- maths knowledge
- knowledge of economics and accounting
- analytical thinking skills
- excellent verbal communication skills
- to be thorough and pay attention to detail
- ambition and a desire to succeed
- excellent written communication skills
- the ability to think clearly using logic and reasoning
- the ability to read English
- to be able to carry out basic tasks on a computer or hand-held device
Your work will vary depending on whether you’re advising the government or business sector, but your day-to-day duties might include:
- researching information from computer databases, websites, journals and newspapers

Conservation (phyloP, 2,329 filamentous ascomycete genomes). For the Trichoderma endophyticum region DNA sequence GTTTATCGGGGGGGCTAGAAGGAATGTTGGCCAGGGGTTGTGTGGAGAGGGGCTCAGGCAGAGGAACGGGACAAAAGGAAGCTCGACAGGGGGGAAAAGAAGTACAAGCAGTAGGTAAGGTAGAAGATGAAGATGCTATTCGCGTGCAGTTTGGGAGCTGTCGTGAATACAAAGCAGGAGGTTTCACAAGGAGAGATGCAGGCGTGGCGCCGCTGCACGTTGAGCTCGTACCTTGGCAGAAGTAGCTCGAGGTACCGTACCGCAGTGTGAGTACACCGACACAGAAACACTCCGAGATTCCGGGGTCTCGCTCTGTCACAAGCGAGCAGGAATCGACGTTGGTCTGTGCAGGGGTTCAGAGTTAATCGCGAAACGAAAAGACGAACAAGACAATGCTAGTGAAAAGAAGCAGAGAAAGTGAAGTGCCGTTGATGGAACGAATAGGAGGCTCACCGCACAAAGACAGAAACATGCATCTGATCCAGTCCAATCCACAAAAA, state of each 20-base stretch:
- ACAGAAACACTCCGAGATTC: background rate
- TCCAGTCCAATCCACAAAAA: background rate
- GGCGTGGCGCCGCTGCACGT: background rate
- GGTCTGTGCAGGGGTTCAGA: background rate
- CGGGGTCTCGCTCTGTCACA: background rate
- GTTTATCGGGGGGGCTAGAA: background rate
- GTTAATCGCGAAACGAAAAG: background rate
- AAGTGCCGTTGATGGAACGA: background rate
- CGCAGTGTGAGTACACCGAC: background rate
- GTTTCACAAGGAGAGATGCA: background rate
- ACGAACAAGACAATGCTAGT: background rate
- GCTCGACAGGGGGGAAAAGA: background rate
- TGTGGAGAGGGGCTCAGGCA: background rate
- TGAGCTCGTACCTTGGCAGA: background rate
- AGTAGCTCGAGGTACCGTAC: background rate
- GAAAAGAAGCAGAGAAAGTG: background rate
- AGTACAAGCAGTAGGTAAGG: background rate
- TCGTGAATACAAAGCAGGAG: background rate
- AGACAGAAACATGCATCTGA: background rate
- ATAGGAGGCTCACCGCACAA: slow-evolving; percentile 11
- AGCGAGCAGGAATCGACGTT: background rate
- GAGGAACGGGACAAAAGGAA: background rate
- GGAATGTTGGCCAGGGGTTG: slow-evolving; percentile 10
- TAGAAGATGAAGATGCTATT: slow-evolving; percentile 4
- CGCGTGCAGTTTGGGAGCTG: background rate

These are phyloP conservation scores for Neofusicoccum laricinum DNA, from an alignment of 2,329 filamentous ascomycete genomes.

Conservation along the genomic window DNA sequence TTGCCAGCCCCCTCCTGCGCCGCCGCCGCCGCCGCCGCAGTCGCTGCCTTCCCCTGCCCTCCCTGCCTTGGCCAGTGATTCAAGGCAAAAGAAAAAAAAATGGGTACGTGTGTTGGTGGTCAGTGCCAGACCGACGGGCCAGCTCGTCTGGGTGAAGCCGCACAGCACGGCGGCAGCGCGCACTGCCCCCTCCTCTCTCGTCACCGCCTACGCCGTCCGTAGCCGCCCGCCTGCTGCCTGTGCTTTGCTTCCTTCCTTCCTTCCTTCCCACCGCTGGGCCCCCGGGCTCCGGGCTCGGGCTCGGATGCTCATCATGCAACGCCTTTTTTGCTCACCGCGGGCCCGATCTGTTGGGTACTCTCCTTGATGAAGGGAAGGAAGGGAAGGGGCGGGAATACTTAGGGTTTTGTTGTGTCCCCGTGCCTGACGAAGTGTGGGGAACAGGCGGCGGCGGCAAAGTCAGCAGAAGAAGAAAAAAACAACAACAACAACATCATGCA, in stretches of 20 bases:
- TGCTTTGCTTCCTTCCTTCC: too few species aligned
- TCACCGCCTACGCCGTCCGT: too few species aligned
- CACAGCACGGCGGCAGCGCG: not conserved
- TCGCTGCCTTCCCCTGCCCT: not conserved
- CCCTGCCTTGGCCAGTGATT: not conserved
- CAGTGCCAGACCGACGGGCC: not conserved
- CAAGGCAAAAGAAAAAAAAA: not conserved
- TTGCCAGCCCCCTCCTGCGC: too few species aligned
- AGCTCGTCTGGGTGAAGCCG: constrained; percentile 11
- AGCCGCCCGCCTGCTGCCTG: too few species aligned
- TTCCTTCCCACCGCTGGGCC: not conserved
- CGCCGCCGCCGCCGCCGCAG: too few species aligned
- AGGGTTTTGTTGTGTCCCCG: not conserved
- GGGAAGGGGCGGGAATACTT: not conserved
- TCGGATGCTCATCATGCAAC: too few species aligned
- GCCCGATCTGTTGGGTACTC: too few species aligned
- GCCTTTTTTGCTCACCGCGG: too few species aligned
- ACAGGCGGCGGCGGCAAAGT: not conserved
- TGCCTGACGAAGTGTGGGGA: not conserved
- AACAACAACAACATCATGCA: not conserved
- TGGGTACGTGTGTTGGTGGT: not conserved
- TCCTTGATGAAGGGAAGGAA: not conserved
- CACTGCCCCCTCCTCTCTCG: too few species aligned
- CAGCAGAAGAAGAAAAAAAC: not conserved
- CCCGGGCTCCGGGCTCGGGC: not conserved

- monitoring past and present economic issues and trends
- creating mathematical models to predict future economic developments
- analysing statistics
- writing reports and presenting findings
- examining the effectiveness of current policies
- advising on the potential economic impact of policies and ideas
You could work in an office or at a university.
With experience, you could progress to senior levels or become a self-employed freelance consultant.
You'll find more advice about working as an economist in the public sector through the Government Economic Service.Data from National Careers Service.